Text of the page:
Sha Huang (EECS) helps find a protein that impedes microcirculation of malaria-infected red blood cells


October 3, 2012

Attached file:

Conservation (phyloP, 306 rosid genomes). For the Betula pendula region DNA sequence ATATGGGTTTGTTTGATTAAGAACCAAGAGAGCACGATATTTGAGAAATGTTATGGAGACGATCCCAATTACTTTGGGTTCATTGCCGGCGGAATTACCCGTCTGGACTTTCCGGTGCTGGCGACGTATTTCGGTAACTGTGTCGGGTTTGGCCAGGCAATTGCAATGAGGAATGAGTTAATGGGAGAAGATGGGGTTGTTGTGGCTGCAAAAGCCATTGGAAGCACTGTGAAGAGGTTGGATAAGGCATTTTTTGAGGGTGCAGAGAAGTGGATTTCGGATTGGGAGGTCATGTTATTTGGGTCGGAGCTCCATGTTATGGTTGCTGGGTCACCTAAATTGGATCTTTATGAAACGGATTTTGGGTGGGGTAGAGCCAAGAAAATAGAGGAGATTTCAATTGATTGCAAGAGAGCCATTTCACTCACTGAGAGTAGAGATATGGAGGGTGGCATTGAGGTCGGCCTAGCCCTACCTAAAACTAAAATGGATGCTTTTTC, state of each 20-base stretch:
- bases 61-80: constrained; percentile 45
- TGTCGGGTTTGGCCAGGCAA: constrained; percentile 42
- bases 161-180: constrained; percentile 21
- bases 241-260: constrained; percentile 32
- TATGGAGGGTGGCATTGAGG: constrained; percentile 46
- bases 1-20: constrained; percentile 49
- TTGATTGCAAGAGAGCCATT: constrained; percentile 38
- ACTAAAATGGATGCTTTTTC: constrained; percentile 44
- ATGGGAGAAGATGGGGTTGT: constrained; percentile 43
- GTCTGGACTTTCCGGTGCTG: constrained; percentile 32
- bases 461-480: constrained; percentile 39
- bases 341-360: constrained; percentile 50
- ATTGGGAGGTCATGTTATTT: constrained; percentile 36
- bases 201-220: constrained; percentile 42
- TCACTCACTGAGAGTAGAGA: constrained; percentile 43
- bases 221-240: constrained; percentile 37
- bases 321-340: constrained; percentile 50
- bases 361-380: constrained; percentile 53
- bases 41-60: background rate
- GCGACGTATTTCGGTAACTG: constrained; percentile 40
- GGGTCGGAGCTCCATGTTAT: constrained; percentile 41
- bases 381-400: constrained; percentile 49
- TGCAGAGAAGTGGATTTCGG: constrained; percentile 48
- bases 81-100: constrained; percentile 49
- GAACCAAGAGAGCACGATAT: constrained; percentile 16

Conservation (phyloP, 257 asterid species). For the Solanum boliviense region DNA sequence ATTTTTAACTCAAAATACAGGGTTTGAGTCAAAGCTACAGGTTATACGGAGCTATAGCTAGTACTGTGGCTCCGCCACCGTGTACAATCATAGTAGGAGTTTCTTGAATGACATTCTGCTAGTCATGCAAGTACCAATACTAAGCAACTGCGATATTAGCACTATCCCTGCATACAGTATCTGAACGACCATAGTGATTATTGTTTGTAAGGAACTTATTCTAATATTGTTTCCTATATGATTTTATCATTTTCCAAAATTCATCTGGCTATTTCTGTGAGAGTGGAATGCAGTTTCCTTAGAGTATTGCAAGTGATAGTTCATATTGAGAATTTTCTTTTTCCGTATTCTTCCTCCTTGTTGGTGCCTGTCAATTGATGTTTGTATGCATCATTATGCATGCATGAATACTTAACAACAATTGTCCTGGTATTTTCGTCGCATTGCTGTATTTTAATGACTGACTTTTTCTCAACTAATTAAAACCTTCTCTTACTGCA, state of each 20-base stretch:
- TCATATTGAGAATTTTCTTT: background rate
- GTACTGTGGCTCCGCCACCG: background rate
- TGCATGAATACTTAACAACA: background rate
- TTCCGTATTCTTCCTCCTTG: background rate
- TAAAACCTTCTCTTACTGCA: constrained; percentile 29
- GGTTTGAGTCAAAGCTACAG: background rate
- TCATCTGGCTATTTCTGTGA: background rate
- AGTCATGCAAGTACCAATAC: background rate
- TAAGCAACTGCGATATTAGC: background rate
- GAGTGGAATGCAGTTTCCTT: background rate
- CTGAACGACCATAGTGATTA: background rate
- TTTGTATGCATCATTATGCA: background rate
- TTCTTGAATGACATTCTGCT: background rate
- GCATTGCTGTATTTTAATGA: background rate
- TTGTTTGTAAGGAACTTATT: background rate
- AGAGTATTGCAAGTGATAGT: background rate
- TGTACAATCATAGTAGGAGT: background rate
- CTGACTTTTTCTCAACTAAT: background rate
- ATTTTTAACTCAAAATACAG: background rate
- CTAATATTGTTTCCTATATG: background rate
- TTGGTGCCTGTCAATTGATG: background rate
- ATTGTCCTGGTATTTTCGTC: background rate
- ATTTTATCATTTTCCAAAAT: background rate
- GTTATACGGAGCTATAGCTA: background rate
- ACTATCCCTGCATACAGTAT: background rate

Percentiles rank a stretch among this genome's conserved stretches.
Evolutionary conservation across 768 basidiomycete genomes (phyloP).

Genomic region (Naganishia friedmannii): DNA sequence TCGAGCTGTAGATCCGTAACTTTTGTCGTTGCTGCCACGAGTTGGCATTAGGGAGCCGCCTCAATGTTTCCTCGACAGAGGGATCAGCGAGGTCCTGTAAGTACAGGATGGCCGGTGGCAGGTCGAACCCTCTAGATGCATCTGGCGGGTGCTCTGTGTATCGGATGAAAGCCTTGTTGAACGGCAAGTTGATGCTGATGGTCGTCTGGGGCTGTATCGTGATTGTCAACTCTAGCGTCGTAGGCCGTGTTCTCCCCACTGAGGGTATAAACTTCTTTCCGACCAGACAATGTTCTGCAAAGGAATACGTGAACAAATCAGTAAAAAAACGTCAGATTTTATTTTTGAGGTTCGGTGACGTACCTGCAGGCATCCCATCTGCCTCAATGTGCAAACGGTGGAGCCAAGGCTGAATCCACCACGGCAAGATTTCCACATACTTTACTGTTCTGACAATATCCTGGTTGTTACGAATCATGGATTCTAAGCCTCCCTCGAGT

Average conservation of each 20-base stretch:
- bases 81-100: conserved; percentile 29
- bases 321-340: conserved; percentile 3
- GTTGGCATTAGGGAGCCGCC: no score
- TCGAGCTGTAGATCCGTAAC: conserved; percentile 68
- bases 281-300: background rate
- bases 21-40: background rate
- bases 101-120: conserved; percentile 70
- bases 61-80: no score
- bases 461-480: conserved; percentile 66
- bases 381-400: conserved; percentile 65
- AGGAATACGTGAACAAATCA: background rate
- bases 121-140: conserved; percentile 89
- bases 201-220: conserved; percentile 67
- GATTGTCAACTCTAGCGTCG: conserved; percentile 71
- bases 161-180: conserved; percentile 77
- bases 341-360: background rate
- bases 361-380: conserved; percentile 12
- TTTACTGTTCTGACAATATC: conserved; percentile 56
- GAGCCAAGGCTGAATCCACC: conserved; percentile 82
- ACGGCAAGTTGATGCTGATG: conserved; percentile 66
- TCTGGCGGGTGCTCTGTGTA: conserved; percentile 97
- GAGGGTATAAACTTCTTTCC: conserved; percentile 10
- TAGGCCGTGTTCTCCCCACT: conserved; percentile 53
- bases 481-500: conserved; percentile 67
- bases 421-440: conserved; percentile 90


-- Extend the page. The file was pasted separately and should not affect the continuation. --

When the parasite responsible for malaria infects human red blood cells, it launches a 48-hour remodeling of the host cells. During the first 24 hours of this cycle, a protein called RESA undertakes the first step of renovation: enhancing the stiffness of the cell membranes. That increased rigidity impairs red blood cells’ ability to travel through the blood vessels, especially at fever temperatures, according to a new study from researchers at MIT, the Institut Pasteur and the Korea Advanced Institute of Science and Technology (KAIST). The study — coordinated by MIT’s Ming Dao, a principal research scientist in the Department of Materials Science and Engineering (DMSE); Monica Diez Silva, a research scientist in DMSE; and YongKeun Park, an assistant professor of physics at KAIST — appears Aug. 30 in Scientific Reports, an online journal of Nature. Other MIT authors are Subra Suresh, former dean of the MIT School of Engineering and Vannevar Bush Professor of Engineering who is currently on leave from MIT serving as the director of the National Science Foundation; Jongyoon Han, an associate professor in the Department of Electrical Engineering and Computer Science (EECS); Sha Huang, an EECS graduate student; recent PhD recipient Hansen Bow; and the late Michael Feld, professor of physics. Read the rest of the article on MIT newsphoto by M. Scott Brauer

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